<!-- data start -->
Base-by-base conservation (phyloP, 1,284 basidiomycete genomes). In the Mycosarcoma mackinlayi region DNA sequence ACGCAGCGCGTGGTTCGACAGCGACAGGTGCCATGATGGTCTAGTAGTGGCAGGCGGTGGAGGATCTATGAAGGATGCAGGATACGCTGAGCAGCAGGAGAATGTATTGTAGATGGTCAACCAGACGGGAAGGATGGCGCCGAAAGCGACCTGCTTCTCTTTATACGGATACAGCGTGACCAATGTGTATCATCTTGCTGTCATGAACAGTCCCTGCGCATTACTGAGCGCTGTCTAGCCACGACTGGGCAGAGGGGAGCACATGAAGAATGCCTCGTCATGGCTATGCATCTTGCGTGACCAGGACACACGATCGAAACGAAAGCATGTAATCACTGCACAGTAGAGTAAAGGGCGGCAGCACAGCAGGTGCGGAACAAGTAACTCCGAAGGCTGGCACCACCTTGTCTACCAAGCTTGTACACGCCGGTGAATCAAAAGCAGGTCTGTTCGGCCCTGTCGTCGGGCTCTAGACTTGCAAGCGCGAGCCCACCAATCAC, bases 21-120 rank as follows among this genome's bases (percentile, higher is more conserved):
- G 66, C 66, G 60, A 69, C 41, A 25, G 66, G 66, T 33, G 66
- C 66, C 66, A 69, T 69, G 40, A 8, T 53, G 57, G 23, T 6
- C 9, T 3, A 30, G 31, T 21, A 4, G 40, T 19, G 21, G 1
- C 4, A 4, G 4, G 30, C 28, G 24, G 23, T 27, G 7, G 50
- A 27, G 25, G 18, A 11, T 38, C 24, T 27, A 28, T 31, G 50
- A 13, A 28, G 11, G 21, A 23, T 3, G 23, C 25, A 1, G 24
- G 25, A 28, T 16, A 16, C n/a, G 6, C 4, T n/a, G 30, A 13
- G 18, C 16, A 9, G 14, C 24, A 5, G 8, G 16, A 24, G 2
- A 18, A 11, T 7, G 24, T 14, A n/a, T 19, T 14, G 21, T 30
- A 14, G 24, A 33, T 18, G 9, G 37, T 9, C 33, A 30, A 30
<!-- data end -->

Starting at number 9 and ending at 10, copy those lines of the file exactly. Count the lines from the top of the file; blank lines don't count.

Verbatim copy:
- G 18, C 16, A 9, G 14, C 24, A 5, G 8, G 16, A 24, G 2
- A 18, A 11, T 7, G 24, T 14, A n/a, T 19, T 14, G 21, T 30